I finished watching ERASED (or Boku dake ga Inai Machi).
I have to admit that it was one of the best television shows I have ever watched. (I would say anime, except that I’ve only watched 3 different anime.) The amount of story and character development they managed to pack into a series less than 5 hours long is impressive.
Personally, I gave it a full 10/10, or 5 stars, or whatever the best rating is in the television world.
Why? Well, I’ll tell you.
MAJOR SPOILERS AHEAD. (Oh, and for those of you who have no clue what ERASED is about, you can learn about it here. For those of you partway through the story, you can read my earlier thoughts here. Or you can spoil it and read on.)
I think the show’s central theme was basically read out in the final minutes of the last episode, where Satoru was reading the essay he wrote for the student composition back in 1988, “My Hero”.
I don’t have the courage to take that first step. That’s why I don’t have any good buddies.
Guess what? At age 10, Satoru identified why he didn’t have close friends. Because of his lack of courage. 18 years later, at age 29, nothing has changed. The only people we see him actually spending time with are his mother Sachiko and his coworker Airi (whom he admits he doesn’t know very well). It’s obvious that he still hadn’t taken “that first step”.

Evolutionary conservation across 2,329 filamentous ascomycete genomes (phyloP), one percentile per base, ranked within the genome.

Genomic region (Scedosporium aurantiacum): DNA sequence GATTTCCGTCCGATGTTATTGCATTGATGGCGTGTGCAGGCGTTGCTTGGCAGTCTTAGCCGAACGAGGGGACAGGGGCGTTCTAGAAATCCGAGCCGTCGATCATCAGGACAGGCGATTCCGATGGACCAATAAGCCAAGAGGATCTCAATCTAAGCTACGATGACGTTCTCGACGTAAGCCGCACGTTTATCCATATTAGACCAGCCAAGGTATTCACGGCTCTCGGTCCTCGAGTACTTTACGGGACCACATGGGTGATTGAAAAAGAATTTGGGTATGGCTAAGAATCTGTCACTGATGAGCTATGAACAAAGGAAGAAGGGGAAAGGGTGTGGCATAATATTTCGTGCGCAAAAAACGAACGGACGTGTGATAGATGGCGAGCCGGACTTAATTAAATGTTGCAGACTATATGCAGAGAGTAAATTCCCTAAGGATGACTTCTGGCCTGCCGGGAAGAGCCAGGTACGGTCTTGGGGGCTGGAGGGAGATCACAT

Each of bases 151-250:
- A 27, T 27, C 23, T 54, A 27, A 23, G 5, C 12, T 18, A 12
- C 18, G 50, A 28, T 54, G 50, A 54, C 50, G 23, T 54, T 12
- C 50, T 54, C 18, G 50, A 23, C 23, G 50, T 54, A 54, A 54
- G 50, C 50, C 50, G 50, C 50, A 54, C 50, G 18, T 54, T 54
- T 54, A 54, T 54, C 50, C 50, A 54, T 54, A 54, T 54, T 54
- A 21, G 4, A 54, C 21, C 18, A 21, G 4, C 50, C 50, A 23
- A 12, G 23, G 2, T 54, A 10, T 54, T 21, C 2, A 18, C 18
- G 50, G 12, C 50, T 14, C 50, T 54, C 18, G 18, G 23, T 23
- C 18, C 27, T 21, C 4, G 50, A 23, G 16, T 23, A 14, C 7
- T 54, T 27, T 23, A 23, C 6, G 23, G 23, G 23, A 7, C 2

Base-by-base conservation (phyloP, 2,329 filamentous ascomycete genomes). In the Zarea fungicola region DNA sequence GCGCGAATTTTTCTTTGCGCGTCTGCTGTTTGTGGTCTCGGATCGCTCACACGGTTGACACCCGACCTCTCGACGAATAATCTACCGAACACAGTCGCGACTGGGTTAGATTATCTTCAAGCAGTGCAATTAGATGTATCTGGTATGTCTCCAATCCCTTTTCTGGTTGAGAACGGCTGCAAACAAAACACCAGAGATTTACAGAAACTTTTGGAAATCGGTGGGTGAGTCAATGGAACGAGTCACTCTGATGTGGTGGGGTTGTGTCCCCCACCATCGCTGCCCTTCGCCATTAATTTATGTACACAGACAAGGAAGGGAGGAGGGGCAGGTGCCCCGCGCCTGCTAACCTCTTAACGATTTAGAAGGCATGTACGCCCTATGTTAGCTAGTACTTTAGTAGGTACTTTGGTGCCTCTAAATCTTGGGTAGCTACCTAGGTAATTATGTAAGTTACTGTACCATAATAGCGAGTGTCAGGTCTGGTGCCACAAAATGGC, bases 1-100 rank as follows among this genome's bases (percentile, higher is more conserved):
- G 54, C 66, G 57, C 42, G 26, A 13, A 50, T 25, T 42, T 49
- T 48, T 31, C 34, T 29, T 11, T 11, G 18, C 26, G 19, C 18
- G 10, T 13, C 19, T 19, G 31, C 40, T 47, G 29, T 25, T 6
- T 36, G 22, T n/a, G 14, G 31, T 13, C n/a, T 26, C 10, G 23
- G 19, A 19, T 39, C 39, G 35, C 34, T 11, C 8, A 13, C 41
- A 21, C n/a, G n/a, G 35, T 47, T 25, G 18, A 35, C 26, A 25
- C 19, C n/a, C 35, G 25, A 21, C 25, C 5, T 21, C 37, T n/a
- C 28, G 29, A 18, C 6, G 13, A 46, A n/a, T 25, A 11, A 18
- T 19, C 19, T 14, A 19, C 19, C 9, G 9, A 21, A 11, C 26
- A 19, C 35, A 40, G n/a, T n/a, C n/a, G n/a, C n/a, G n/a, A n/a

But things begin to change the moment the story begins. Satoru gets into a motor accident within the first ten minutes as he has a “Revival” and he tries to save a child’s life. This is sort of his “first step” in becoming friends with Airi, as she sees his heroic, selfless side.
However, the major “first step” that sets of the rest of the plot in motion happens after his leap back to 1988. Except this time, he knows that three children in his town, Hiromi, Kayo and Aya, are going to be killed. He had two options: act the way he did the first time round and let them die, or take the “first step” in courage and go out of his way to protect them.
This time, he decided to step out and give his all in trying to save the three of them, which certainly was an uncomfortable experience (he had several awkward moments with Kayo and Aya accused him and his friends of being childish).
His actions did not go unnoticed. His friend Kenya, too, had been worried about Kayo (she had visible bruises from being beaten by her mother), but had been too cowardly to act. However, once Satoru stood up for her, Kenya realised that Satoru had changed. He was taking the high road, and Kenya wanted to join him.
The other people felt his courage, and little by little, became buddies with him.
As he goes out of his way to protect Hiromi too, and to make friends with Aya, his other friends begin to notice. Slowly, they become closer.
Of course, his growing relationship with his friends (and indeed, anyone) is abruptly cut off when Yashiro, his teacher, attempts to drown him. Satoru lives, but ends up in a fifteen-year coma.